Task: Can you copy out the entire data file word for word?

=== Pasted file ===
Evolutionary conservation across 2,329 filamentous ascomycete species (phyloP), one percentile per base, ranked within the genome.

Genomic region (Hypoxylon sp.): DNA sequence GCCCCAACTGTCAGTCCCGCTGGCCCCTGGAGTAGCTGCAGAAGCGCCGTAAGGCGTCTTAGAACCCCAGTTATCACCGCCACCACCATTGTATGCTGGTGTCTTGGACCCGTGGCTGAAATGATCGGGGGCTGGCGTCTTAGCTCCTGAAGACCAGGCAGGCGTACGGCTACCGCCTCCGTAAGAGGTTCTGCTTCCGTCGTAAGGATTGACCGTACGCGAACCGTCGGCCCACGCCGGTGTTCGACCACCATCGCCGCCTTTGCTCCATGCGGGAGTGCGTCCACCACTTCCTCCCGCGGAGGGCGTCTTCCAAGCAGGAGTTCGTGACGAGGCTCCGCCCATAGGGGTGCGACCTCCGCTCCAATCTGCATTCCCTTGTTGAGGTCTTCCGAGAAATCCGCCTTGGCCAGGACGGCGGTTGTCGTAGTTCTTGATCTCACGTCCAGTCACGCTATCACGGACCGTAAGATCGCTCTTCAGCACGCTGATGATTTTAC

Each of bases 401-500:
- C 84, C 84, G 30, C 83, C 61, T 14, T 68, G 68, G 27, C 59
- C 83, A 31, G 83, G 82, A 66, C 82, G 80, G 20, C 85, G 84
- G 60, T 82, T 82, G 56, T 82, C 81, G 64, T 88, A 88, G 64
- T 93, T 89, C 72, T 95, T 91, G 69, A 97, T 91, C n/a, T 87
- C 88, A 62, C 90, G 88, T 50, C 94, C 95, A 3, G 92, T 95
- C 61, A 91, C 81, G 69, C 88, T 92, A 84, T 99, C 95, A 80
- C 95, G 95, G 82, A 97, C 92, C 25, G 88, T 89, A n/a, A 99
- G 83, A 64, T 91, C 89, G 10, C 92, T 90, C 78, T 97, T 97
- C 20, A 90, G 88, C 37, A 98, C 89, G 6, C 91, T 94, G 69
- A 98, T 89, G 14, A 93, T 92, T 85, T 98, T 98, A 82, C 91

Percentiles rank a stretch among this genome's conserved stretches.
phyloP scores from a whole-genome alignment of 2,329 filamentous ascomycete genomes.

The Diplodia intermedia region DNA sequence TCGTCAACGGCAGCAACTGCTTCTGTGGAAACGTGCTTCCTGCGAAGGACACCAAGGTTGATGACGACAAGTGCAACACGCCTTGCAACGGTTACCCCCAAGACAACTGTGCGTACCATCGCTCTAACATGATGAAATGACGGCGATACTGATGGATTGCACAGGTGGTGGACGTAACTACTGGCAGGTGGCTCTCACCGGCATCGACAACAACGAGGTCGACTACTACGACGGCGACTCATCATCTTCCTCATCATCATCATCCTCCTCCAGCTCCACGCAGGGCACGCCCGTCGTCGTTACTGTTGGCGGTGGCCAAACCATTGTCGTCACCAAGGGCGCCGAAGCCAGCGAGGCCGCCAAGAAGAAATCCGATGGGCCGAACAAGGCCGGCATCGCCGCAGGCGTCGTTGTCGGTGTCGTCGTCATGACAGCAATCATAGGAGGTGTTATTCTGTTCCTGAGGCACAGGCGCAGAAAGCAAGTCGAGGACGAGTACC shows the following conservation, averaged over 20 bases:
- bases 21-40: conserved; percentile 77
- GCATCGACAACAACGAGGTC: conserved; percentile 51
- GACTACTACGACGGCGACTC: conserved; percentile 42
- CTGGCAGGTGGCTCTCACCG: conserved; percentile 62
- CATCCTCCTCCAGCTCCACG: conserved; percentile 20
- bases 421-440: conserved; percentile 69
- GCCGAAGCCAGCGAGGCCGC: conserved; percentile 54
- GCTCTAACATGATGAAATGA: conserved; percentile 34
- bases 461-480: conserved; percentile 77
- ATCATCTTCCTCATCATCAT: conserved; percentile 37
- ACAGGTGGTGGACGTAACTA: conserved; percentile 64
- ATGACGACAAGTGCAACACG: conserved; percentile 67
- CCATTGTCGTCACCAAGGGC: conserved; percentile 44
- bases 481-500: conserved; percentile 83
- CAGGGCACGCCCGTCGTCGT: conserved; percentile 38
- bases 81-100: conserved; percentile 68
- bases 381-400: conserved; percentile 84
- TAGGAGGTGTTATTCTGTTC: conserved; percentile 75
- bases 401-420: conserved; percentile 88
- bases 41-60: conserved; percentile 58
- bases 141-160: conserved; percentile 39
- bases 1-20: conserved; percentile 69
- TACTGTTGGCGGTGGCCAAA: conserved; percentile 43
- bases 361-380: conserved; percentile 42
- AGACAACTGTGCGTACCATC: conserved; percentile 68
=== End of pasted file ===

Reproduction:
Evolutionary conservation across 2,329 filamentous ascomycete species (phyloP), one percentile per base, ranked within the genome.

Genomic region (Hypoxylon sp.): DNA sequence GCCCCAACTGTCAGTCCCGCTGGCCCCTGGAGTAGCTGCAGAAGCGCCGTAAGGCGTCTTAGAACCCCAGTTATCACCGCCACCACCATTGTATGCTGGTGTCTTGGACCCGTGGCTGAAATGATCGGGGGCTGGCGTCTTAGCTCCTGAAGACCAGGCAGGCGTACGGCTACCGCCTCCGTAAGAGGTTCTGCTTCCGTCGTAAGGATTGACCGTACGCGAACCGTCGGCCCACGCCGGTGTTCGACCACCATCGCCGCCTTTGCTCCATGCGGGAGTGCGTCCACCACTTCCTCCCGCGGAGGGCGTCTTCCAAGCAGGAGTTCGTGACGAGGCTCCGCCCATAGGGGTGCGACCTCCGCTCCAATCTGCATTCCCTTGTTGAGGTCTTCCGAGAAATCCGCCTTGGCCAGGACGGCGGTTGTCGTAGTTCTTGATCTCACGTCCAGTCACGCTATCACGGACCGTAAGATCGCTCTTCAGCACGCTGATGATTTTAC

Each of bases 401-500:
- C 84, C 84, G 30, C 83, C 61, T 14, T 68, G 68, G 27, C 59
- C 83, A 31, G 83, G 82, A 66, C 82, G 80, G 20, C 85, G 84
- G 60, T 82, T 82, G 56, T 82, C 81, G 64, T 88, A 88, G 64
- T 93, T 89, C 72, T 95, T 91, G 69, A 97, T 91, C n/a, T 87
- C 88, A 62, C 90, G 88, T 50, C 94, C 95, A 3, G 92, T 95
- C 61, A 91, C 81, G 69, C 88, T 92, A 84, T 99, C 95, A 80
- C 95, G 95, G 82, A 97, C 92, C 25, G 88, T 89, A n/a, A 99
- G 83, A 64, T 91, C 89, G 10, C 92, T 90, C 78, T 97, T 97
- C 20, A 90, G 88, C 37, A 98, C 89, G 6, C 91, T 94, G 69
- A 98, T 89, G 14, A 93, T 92, T 85, T 98, T 98, A 82, C 91

Percentiles rank a stretch among this genome's conserved stretches.
phyloP scores from a whole-genome alignment of 2,329 filamentous ascomycete genomes.

The Diplodia intermedia region DNA sequence TCGTCAACGGCAGCAACTGCTTCTGTGGAAACGTGCTTCCTGCGAAGGACACCAAGGTTGATGACGACAAGTGCAACACGCCTTGCAACGGTTACCCCCAAGACAACTGTGCGTACCATCGCTCTAACATGATGAAATGACGGCGATACTGATGGATTGCACAGGTGGTGGACGTAACTACTGGCAGGTGGCTCTCACCGGCATCGACAACAACGAGGTCGACTACTACGACGGCGACTCATCATCTTCCTCATCATCATCATCCTCCTCCAGCTCCACGCAGGGCACGCCCGTCGTCGTTACTGTTGGCGGTGGCCAAACCATTGTCGTCACCAAGGGCGCCGAAGCCAGCGAGGCCGCCAAGAAGAAATCCGATGGGCCGAACAAGGCCGGCATCGCCGCAGGCGTCGTTGTCGGTGTCGTCGTCATGACAGCAATCATAGGAGGTGTTATTCTGTTCCTGAGGCACAGGCGCAGAAAGCAAGTCGAGGACGAGTACC shows the following conservation, averaged over 20 bases:
- bases 21-40: conserved; percentile 77
- GCATCGACAACAACGAGGTC: conserved; percentile 51
- GACTACTACGACGGCGACTC: conserved; percentile 42
- CTGGCAGGTGGCTCTCACCG: conserved; percentile 62
- CATCCTCCTCCAGCTCCACG: conserved; percentile 20
- bases 421-440: conserved; percentile 69
- GCCGAAGCCAGCGAGGCCGC: conserved; percentile 54
- GCTCTAACATGATGAAATGA: conserved; percentile 34
- bases 461-480: conserved; percentile 77
- ATCATCTTCCTCATCATCAT: conserved; percentile 37
- ACAGGTGGTGGACGTAACTA: conserved; percentile 64
- ATGACGACAAGTGCAACACG: conserved; percentile 67
- CCATTGTCGTCACCAAGGGC: conserved; percentile 44
- bases 481-500: conserved; percentile 83
- CAGGGCACGCCCGTCGTCGT: conserved; percentile 38
- bases 81-100: conserved; percentile 68
- bases 381-400: conserved; percentile 84
- TAGGAGGTGTTATTCTGTTC: conserved; percentile 75
- bases 401-420: conserved; percentile 88
- bases 41-60: conserved; percentile 58
- bases 141-160: conserved; percentile 39
- bases 1-20: conserved; percentile 69
- TACTGTTGGCGGTGGCCAAA: conserved; percentile 43
- bases 361-380: conserved; percentile 42
- AGACAACTGTGCGTACCATC: conserved; percentile 68